• Mention a Future Connection in the Note. Before signing off, for example, you could note that you’re looking forward to seeing the recipient at a family reunion or some other event. If nothing is on the calendar, talk about other ways to connect, such as “I’ll call you soon,” or “Can’t wait to catch up again soon.”


  • Lie About How Much You Love a Gift. If you can’t express your thanks for something you don’t really like, express your gratitude for the effort, as in, “I am so touched you were able to make it to our engagement party and I’ll never forget your thoughtfulness.” Lying about loving a less-than-exciting gift can sound flat and insincere.
  • Be Excessively Honest. There’s a fine line between lying about loving a gift and actually telling the truth about how you feel. If you already have the item, can’t really use it, or simply don’t like it, keep that information to yourself. Instead, focus on the thought and gloss over how you plan to use the item.
  • Neglect Sending, Even If It’s Late. Thank you notes definitely fall into the “better late than never” category. Even if it’s been six months or a year after a gift or service, a thank you note is always more appropriate than sending nothing at all.
  • Use Social Media or Email in Place of a Written Note. It’s not the same thing. Your recipient will be touched you took the time to handwrite a note and put it in the mail. A post on a Facebook wall doesn’t have the same personal effect.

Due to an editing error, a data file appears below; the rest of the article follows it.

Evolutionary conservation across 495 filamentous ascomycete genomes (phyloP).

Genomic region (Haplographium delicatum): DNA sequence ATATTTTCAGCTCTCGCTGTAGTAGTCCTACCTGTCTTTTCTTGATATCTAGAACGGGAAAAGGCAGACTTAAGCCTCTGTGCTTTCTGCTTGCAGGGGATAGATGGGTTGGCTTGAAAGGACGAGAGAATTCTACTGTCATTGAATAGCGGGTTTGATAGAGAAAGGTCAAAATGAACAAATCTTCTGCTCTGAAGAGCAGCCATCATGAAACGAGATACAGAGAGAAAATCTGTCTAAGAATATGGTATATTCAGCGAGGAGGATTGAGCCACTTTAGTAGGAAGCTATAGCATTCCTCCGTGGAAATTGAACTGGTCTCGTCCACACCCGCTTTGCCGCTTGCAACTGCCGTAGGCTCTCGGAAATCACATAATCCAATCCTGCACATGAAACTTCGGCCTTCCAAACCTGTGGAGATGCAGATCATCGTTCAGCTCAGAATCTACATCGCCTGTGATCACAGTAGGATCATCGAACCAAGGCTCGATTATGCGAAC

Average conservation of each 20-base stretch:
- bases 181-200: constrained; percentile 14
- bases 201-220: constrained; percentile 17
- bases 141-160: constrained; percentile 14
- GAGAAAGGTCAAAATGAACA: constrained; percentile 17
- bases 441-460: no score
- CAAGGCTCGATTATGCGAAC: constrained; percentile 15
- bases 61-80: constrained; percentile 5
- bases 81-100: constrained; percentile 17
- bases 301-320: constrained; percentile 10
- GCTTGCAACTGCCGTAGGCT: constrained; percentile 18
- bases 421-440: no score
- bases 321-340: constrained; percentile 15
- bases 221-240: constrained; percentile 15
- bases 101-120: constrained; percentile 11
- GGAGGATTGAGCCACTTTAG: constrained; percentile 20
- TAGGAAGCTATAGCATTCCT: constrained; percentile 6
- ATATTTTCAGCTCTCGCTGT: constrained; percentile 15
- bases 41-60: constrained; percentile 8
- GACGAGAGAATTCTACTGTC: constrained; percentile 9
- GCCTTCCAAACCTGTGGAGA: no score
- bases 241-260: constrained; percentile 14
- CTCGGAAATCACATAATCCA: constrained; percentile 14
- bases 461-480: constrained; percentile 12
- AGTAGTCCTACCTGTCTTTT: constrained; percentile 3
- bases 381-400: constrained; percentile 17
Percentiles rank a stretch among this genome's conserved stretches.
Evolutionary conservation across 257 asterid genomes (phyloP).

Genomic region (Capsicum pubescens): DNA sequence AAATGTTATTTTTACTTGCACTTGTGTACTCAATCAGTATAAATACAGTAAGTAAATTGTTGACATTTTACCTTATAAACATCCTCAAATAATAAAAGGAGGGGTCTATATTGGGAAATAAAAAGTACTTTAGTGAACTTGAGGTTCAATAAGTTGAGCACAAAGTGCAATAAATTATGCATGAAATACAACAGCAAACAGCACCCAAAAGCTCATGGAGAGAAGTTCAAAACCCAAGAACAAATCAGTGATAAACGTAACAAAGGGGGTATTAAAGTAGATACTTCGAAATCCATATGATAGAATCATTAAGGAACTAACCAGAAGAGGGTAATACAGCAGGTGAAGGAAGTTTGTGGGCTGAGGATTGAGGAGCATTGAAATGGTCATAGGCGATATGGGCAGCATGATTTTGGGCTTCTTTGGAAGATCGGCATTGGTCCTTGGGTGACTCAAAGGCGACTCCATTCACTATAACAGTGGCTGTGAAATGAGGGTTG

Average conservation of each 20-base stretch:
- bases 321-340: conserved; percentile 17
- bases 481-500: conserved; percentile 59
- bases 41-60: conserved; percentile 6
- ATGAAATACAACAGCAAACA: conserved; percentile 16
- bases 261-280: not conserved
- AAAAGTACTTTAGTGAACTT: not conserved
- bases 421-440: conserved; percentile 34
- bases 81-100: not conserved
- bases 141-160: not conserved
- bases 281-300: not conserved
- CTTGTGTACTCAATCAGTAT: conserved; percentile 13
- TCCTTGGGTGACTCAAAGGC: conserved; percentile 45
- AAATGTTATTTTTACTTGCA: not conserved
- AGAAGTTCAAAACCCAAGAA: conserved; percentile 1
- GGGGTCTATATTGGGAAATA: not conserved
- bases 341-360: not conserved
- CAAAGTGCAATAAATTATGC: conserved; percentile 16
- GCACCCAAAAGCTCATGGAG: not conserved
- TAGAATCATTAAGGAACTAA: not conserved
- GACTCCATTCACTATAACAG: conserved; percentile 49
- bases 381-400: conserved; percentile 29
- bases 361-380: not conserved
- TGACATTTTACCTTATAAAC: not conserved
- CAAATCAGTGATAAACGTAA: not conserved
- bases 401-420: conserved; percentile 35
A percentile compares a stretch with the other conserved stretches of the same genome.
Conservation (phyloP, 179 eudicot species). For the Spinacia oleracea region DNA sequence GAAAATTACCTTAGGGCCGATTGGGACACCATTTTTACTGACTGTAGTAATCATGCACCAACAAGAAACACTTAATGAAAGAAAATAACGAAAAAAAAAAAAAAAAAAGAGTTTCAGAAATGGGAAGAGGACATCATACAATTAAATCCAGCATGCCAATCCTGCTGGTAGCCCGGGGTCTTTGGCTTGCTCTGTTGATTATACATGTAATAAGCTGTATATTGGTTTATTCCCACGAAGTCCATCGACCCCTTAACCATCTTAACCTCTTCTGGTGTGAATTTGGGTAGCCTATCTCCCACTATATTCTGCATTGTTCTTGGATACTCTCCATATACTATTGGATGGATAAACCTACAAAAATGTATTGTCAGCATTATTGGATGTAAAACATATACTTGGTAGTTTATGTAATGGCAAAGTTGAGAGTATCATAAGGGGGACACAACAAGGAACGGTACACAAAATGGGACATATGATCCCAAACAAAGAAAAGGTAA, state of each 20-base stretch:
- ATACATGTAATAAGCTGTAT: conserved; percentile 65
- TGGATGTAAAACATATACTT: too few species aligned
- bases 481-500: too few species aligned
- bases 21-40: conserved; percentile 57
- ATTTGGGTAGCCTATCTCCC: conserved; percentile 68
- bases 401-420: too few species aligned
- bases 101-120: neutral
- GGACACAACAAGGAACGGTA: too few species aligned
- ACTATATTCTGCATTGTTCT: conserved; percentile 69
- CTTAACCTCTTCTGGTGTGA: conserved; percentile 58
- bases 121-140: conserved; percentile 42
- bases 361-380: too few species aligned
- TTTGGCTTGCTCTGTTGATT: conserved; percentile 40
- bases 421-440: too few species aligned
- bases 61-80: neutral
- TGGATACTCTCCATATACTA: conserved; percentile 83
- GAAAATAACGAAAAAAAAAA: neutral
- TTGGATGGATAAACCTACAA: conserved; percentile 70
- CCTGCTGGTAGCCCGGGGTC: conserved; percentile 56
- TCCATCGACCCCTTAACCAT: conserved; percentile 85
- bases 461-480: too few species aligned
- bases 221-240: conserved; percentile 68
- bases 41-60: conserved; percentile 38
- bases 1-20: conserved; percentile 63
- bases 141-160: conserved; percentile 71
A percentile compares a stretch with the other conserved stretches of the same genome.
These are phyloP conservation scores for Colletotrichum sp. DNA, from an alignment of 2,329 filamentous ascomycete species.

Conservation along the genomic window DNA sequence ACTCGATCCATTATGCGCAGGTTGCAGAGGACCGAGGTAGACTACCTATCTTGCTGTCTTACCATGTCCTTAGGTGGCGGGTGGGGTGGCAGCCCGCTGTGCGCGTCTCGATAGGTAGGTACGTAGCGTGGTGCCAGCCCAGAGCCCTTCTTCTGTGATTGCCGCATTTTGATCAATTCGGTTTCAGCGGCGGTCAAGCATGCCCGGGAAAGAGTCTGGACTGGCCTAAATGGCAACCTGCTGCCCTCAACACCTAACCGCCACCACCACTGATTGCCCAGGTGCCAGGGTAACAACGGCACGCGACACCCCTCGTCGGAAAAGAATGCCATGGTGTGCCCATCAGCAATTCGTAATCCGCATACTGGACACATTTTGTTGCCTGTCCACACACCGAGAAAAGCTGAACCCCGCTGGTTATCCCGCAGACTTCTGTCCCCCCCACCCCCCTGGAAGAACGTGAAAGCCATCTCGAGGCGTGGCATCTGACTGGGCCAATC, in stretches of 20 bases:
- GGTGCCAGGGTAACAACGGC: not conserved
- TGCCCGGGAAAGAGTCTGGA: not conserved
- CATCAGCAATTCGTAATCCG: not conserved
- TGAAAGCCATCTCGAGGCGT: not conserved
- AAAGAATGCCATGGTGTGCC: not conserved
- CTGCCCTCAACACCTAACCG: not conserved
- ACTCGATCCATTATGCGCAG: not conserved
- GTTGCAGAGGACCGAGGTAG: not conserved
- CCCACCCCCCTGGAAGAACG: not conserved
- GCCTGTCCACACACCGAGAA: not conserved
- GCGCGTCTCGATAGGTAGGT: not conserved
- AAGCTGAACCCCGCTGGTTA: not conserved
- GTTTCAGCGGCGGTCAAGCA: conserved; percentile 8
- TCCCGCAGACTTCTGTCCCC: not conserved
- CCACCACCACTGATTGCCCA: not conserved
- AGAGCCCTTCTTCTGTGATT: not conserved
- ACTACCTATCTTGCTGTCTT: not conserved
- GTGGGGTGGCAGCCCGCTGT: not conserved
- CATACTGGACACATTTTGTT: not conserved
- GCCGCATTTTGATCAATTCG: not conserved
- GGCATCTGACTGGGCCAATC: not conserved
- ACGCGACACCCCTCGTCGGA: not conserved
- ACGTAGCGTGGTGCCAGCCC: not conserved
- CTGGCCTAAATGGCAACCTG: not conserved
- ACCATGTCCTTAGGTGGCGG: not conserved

Start With Proper Greeting

Final Word

The real takeaway here is that as long as you follow a few guidelines, sending a thank you note is always appreciated by the recipient. You’ve got a lot of loving family members and friends in your life, and thank you notes are just a tiny way to express your gratitude for all they do, from throwing a graduation party, to pitching in when you needed a last-minute babysitter. You might even find that making thank you notes a regular habit helps improve your communication and bond with the most important people in your life.

What are your best tips for creating thank you notes?

Jacqueline Curtis
Jacqueline Curtis writes about edtech, finance, marketing, and small business strategy. With over 14 years of copywriting experience, she's created content and scripting for organizations such as GE, Walgreens, Overstock, and MasterCard. She lives in Utah with her husband, three kids, and an overzealous springer spaniel named Penelope.